In the case of the CRO, the manufacturer's clinical affairs function (with support from the quality organization) should be responsible for periodic reviews and reports of supplier performance, as defined in the group's documented procedures.
Performance measurement should be based on quality system assessments, quality performance, cost, delivery, service and other commercial considerations. Outcomes and decisions should be documented.
If the CRO's performance is not meeting expectations, it should be managed to correct performance and might result in the approved CRO's status changing to conditional or its removal from the approved supplier list.
In this scenario, the manufacturer truly delegated management of the clinical study to the CRO and did not bother to evaluate the CRO (and its personnel assigned to the project) or monitor its ongoing performance.
A key responsibility of the management of a clinical trial is the monitoring of each study site, an activity similar to a quality control function. If this activity is not performed properly, the study itself could be in jeopardy. Having unqualified or unmotivated monitors as the sole interfaces between the study site and the drug manufacturer could be disastrous.
Supplier approval status
The drug company should define the various ways the CRO can be approved. This might include an on-site assessment—typical for selecting a CRO—or other methods (for example, registration to an international quality system standard).
Once approved, the CRO can be used. Since Murphy and his law are alive and well, however, there might be instances in which the CRO can no longer be considered to be approved. The CRO might be disapproved if it fails to maintain acceptable levels of quality, service or delivery, or can no longer be approved as a result of current evaluations—in this scenario, the identification of unacceptable study monitors.
While supplier change control would be most applicable to the purchase of materials and components, it should also be considered for CROs. For example, if clinical research associates are changed or if templates used for study records are modified, the CRO should be required to notify the manufacturer in advance and obtain its approval before the change is made.
In our scenario, high turnover of study monitors resulted in missed visits, incorrect assumptions and lack of consistency in assessing the clinical study sites. Changes in case report forms and other documentation resulted in wasted time and effort spent reviewing data, explaining undocumented changes and locating misfiled records.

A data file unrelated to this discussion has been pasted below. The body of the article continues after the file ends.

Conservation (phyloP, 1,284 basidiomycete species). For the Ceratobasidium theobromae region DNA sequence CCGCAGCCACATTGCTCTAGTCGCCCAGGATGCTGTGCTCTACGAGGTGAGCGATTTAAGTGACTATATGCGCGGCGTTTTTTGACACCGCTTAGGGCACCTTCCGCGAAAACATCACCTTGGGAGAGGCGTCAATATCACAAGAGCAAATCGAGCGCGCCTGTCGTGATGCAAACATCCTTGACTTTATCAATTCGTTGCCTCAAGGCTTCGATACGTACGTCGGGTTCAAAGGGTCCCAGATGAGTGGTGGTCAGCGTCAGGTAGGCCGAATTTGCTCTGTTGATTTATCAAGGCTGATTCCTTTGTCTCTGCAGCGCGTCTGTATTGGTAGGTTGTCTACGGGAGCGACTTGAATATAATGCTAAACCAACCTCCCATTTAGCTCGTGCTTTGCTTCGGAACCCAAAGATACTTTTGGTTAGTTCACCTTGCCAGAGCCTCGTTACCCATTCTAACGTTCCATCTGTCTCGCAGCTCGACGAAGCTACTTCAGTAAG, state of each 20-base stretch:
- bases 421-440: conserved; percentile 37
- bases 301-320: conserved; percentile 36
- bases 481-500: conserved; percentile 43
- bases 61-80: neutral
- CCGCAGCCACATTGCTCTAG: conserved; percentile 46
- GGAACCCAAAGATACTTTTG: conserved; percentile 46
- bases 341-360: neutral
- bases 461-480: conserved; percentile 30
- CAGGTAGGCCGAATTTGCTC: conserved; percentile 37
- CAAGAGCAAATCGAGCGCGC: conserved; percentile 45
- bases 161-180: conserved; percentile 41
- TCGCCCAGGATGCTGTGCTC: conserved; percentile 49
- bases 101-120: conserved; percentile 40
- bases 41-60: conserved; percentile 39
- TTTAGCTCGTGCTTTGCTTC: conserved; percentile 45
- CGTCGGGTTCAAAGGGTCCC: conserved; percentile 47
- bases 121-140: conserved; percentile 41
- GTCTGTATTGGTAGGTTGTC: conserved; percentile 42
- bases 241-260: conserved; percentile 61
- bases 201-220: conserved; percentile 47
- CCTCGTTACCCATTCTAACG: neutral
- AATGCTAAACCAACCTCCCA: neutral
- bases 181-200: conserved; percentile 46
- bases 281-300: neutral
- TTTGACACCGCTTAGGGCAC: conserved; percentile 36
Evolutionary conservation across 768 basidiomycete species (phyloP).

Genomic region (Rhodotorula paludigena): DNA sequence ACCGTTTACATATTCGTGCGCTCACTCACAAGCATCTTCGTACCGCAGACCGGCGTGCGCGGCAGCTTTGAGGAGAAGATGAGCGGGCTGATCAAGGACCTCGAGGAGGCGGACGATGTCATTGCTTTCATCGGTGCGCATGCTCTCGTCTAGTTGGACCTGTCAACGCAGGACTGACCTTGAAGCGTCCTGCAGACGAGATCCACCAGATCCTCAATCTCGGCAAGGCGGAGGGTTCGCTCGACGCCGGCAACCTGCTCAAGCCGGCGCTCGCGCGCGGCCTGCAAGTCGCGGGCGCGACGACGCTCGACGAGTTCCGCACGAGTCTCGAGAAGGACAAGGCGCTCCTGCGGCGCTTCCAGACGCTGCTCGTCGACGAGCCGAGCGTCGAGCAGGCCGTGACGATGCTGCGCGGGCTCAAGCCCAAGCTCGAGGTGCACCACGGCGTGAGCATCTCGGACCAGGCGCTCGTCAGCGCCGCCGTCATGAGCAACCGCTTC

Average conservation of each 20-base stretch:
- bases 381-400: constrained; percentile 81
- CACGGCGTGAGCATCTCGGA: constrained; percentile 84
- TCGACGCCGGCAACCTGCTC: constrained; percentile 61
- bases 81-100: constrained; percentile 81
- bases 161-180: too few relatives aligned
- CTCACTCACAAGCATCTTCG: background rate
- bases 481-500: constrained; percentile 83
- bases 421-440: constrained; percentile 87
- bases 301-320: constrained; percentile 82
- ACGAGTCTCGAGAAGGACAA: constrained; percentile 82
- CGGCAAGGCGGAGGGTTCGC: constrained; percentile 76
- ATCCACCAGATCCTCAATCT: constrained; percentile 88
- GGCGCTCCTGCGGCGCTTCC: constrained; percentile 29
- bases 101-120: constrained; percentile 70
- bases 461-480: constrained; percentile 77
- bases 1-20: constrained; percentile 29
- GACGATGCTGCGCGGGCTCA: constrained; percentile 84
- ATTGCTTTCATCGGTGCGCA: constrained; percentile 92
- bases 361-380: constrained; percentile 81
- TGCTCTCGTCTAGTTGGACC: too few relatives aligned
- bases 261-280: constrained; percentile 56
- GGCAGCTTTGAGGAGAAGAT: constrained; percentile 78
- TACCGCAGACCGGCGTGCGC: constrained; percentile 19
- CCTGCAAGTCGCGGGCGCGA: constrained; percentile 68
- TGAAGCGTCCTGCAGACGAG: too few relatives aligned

Corrective, preventive actions
The drug manufacturer's quality organization should be responsible for managing CRO-related corrective and preventive action. An approved CRO should be required to have a documented procedure that specifies its process for handling corrective and preventive actions.
The quality organization should verify that the status of corrective and preventive action is reported to the manufacturer within agreed-on timelines and that the action taken is communicated within the manufacturing organization to ensure action taken is effective and does not adversely affect the product.
Performance on corrective and preventive action should be included in the overall rating and performance monitoring of the CRO.
The CRO should be developed using a continuous improvement program. Development plans should be generated jointly by the manufacturer and the CRO using a variety of tools and techniques, such as process mapping, data collection, Pareto analysis, and failure and root cause analysis.
Generally speaking, the manufacturer's procurement function should administer contracts with the CRO. These agreements should be updated periodically to ensure that the needs of both the manufacturer and the CRO continue to be addressed.
The initial signed contract in this scenario did not include a quality agreement or any other terms that protected the manufacturer. It was not reviewed again, even though the clinical trial ran for three years and multiple issues with the CRO were identified.
Supplier risk management
In this hypothetical example, had the company implemented any type of supplier quality management program, the outcome would have been different. Even if the CRO had been selected and approved, an adequate monitoring program would have identified many of the issues early, and corrective actions could have been taken. Unfortunately, our theoretical organization did not have a clue and paid the price for its naivety.
A robust risk management process could have prevented the damage. A simple tool—a failure mode effects analysis—would have identified the probability, severity and detectability of potential issues, and allowed for proactive actions to mitigate their occurrence and impact.
The pharmaceutical industry should learn from its medical device compatriots and look beyond containers, closures and components for supplier-related impacts on the quality of its products and the viability of its business.
Using a CRO is a standard practice in the pharmaceutical industry; ensuring the CRO is qualified and effectively monitored is not.
Les Schnoll has 30 years of experience in industries regulated by the Food and Drug Administration and is currently vice president of quality and regulatory affairs for ThermoGenensis Corp., Rancho Cordoba, CA. He is a senior member of ASQ and an ASQ certified quality engineer, auditor and manager. A member of the U.S. technical advisory group to ISO technical committee 176, Schnoll wrote The Regulatory Compliance Almanac (AACC Press, 2001).